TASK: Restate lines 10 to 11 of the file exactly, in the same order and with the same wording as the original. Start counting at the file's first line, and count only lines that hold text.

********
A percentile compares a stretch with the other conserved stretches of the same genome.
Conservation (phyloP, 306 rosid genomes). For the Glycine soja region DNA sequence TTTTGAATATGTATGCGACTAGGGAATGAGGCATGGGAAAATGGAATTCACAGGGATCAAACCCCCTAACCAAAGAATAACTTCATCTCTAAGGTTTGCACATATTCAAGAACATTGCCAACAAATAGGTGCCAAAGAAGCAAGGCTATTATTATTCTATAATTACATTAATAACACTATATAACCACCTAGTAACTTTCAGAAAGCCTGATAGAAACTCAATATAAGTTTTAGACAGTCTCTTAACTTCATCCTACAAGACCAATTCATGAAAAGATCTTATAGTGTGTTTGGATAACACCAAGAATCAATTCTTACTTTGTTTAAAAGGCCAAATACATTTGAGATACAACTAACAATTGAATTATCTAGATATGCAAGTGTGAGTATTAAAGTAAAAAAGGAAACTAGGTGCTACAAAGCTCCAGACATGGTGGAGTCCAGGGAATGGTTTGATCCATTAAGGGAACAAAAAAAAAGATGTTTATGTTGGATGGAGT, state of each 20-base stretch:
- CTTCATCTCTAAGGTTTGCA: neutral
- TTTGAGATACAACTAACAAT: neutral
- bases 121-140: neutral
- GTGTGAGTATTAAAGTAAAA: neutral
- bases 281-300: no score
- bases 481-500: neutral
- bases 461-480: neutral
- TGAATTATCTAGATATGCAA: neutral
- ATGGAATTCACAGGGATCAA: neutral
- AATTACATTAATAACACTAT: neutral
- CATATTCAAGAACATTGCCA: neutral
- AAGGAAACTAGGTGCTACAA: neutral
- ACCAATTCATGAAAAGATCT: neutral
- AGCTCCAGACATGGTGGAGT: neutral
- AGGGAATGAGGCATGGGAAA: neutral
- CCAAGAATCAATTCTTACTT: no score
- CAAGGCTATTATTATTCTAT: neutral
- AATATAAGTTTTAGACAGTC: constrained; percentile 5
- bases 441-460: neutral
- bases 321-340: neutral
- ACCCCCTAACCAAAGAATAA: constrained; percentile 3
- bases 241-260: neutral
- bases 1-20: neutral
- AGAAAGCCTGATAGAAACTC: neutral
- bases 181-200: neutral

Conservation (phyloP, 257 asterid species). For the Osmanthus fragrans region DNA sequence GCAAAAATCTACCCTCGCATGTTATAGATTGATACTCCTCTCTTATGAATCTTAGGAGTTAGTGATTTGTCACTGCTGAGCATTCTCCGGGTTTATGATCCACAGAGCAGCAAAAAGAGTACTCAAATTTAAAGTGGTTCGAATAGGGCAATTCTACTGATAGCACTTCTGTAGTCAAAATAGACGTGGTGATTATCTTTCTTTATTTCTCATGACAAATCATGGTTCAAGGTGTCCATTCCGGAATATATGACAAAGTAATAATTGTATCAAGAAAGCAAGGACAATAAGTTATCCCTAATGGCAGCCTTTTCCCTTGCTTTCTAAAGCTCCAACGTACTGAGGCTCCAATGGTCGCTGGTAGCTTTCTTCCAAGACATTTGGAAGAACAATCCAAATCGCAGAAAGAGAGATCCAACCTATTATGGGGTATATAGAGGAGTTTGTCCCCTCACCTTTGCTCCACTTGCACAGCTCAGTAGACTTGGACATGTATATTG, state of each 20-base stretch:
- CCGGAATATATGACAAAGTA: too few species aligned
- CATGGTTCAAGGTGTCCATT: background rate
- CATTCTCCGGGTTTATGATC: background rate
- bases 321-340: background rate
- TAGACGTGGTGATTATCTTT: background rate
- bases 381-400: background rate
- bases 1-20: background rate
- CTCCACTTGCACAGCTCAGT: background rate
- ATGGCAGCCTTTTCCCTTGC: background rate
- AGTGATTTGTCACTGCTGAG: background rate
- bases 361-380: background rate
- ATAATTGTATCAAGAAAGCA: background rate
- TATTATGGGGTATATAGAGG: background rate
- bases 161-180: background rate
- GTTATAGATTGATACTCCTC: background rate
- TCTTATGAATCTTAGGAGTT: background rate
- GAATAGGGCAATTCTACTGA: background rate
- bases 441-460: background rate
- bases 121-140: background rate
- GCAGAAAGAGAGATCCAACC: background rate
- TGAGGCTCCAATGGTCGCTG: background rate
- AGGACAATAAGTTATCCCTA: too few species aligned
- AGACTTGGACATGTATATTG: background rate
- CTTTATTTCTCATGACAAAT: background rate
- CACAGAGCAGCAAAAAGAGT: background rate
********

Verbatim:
- TGAATTATCTAGATATGCAA: neutral
- ATGGAATTCACAGGGATCAA: neutral